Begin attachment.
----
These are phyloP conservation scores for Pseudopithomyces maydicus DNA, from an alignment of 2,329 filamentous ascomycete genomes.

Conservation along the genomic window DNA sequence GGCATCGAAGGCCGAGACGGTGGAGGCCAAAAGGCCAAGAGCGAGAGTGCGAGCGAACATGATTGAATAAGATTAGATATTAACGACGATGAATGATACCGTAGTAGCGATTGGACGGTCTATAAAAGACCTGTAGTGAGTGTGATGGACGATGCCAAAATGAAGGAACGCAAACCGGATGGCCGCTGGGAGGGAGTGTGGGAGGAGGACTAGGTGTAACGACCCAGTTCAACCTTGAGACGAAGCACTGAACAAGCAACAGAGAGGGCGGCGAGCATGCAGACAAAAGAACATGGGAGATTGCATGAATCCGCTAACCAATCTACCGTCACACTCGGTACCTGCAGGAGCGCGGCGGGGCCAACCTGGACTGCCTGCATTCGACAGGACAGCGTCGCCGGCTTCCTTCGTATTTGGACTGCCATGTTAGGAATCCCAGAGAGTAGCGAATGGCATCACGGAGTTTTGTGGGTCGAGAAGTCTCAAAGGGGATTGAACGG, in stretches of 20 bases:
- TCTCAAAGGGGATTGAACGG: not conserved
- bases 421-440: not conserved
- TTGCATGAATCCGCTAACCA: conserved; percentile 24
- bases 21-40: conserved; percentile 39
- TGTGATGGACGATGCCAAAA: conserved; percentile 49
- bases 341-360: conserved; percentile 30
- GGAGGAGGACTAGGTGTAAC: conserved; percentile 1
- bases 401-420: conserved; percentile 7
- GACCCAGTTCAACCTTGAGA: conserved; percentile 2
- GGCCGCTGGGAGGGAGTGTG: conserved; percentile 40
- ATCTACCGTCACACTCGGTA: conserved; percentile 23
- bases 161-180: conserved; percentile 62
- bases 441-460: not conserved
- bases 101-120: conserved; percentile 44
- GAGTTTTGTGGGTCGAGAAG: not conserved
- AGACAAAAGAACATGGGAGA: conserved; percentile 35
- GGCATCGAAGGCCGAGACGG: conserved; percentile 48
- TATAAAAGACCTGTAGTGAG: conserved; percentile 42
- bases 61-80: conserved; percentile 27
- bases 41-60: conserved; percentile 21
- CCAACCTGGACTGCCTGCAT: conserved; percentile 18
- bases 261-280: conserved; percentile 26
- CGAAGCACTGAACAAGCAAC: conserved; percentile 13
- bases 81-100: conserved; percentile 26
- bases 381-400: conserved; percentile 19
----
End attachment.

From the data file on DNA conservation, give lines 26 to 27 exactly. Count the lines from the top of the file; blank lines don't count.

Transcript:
- bases 81-100: conserved; percentile 26
- bases 381-400: conserved; percentile 19